As with other funnels, an important consideration when working through the recruiting funnel is that friction needs to be minimized between stages. “Friction” is anything that keeps the candidate from making progress along the application process, including sourcing problems, poor employer branding, technology usability issues, ineffective hiring processes, and unattractive offers.
Both the user experience (UX) and the candidate experience need to be streamlined and optimized in order to increase recruitment effectiveness. The aim of the HR department is to achieve recruitment goals with the best possible ROI. This is done by obtaining the right volume of hires through an optimized funnel with reduced drop-off rates.
In other words: By hiring the right number of qualified candidates, the business will improve costs and optimize the recruitment process.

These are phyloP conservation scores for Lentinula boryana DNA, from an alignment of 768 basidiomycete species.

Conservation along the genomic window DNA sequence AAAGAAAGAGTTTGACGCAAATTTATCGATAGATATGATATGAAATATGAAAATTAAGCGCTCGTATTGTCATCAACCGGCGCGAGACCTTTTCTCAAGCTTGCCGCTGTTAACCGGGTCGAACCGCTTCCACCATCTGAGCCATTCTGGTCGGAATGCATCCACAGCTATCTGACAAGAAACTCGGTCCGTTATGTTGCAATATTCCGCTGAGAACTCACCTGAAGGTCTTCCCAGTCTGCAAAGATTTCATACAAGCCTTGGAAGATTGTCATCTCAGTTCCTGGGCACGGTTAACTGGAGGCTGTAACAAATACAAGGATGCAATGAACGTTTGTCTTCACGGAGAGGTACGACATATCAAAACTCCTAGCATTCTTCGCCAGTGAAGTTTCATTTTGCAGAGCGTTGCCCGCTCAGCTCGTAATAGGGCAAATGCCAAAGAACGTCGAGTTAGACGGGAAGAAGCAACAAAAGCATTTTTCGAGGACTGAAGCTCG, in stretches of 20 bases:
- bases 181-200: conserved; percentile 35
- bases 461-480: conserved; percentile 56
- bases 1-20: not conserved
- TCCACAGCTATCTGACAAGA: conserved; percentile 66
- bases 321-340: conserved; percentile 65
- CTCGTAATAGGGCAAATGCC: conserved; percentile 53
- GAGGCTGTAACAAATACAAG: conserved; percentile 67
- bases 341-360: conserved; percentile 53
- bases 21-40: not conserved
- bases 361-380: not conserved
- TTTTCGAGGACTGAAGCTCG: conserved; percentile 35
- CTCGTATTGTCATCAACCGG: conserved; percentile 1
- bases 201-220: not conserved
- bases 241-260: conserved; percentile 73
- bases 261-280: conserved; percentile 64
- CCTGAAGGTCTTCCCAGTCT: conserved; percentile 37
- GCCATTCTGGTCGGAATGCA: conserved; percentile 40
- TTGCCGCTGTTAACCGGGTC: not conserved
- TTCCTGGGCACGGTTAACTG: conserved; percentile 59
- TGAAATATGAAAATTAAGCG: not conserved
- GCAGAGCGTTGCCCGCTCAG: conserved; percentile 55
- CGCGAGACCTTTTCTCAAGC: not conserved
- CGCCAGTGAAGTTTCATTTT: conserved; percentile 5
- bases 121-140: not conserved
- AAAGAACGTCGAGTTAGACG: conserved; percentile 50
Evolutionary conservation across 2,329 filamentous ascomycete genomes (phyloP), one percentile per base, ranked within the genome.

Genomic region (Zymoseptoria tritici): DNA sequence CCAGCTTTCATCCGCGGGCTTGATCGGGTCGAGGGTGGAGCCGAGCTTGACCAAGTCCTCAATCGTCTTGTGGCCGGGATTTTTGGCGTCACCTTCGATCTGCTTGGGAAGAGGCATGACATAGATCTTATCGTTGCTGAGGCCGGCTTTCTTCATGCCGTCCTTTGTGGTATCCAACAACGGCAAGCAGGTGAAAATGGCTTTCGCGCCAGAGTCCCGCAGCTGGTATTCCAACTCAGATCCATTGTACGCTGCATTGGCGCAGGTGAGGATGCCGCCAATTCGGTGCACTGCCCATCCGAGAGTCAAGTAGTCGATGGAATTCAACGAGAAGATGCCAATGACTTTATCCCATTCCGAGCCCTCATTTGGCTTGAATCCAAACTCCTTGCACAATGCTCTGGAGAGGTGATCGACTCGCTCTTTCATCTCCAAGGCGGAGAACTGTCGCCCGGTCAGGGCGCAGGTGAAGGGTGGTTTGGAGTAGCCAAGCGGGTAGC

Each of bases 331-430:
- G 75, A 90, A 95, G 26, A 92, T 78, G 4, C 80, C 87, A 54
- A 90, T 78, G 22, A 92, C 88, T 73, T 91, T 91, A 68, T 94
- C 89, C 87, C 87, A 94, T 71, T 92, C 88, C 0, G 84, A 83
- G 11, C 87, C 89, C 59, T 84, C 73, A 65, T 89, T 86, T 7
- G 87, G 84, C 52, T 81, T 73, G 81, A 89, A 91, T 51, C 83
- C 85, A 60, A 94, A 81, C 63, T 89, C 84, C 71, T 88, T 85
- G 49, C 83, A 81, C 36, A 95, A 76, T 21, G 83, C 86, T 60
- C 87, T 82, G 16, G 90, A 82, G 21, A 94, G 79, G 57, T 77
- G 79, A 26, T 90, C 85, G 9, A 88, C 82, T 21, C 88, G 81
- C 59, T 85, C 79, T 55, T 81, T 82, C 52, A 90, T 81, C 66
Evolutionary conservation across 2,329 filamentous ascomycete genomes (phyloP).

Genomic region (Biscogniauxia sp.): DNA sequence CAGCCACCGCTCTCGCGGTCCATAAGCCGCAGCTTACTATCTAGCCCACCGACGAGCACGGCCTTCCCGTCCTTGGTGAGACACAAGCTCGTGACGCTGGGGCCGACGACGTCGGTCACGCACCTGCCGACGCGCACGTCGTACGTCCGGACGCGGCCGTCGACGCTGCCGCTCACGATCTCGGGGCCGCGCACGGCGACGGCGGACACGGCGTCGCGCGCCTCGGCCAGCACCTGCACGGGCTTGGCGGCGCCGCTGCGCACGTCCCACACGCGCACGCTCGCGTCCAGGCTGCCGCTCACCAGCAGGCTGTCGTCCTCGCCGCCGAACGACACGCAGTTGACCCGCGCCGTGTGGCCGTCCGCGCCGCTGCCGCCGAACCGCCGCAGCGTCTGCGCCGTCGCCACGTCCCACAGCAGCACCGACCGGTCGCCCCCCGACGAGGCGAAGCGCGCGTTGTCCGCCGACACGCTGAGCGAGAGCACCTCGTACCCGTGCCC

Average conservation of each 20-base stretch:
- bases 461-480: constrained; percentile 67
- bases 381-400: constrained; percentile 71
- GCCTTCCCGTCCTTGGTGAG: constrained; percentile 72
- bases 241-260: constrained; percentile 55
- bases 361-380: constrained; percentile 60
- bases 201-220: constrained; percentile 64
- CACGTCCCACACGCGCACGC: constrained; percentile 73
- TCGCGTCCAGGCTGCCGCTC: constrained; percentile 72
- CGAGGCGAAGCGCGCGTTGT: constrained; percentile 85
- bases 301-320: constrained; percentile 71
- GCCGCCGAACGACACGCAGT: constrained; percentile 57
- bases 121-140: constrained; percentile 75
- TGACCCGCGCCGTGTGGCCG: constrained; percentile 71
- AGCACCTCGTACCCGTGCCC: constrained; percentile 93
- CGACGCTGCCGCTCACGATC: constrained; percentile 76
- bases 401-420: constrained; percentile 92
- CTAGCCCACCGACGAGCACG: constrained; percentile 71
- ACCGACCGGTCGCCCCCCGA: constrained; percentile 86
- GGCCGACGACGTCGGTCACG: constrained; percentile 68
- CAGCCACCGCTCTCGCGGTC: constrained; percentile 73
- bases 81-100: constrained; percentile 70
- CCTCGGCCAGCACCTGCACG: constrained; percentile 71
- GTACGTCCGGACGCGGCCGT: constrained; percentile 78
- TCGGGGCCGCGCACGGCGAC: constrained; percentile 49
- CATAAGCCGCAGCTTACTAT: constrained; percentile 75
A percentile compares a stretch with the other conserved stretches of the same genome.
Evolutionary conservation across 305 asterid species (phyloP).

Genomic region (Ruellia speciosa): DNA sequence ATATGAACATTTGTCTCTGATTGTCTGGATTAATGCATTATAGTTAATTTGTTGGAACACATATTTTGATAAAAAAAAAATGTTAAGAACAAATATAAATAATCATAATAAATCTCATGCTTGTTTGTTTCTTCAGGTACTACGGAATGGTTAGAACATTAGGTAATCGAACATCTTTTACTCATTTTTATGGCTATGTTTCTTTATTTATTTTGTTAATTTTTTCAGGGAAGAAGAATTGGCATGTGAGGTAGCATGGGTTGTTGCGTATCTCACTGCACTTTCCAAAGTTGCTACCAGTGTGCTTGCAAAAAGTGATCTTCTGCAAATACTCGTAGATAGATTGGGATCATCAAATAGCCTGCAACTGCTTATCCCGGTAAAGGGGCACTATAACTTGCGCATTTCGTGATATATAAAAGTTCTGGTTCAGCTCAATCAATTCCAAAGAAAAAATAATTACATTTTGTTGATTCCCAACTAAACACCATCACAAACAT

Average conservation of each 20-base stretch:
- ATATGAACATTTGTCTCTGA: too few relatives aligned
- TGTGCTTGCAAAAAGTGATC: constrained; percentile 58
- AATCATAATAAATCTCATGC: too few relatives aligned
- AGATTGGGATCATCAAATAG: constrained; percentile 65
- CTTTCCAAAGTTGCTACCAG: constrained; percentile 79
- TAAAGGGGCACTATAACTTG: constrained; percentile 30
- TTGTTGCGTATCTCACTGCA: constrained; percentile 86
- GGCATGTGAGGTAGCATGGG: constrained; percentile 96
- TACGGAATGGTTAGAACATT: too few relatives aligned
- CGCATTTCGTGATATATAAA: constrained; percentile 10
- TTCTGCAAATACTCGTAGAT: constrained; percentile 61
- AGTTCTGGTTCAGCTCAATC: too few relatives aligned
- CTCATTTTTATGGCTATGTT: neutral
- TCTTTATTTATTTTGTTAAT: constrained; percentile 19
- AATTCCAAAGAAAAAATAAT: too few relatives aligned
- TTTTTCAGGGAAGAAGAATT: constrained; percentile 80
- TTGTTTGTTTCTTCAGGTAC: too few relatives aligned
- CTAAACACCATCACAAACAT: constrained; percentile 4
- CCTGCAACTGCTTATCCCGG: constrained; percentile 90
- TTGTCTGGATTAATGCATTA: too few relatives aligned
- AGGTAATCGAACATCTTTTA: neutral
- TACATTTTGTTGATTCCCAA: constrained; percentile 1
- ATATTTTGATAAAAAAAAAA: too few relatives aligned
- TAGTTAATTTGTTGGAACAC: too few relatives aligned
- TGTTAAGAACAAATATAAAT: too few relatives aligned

Key Metrics: Numbers to Inform Decision-Making
Effective recruitment analytics require proper data collection, an application funnel with a logical flow, optimized stages, and a focus on the right numbers. Not all metrics are equally valuable, and some of them might even be misleading. Organizations need to focus on data that will help them make better decisions and improve ROI.
The right tools can help manage data. A programmatic recruitment platform, for example, can analyze data to make better buying decisions. These insights can be leveraged to optimize job ad placements to reach the right audience and attract the right type and amount of candidates.
Some metrics to consider when looking to improve recruiting processes include:
- Volume of Applicants: Number of applicants entering the top-of-funnel stages. This number can yield insights about the effectiveness of the application website, employer branding efforts, and sourcing initiatives.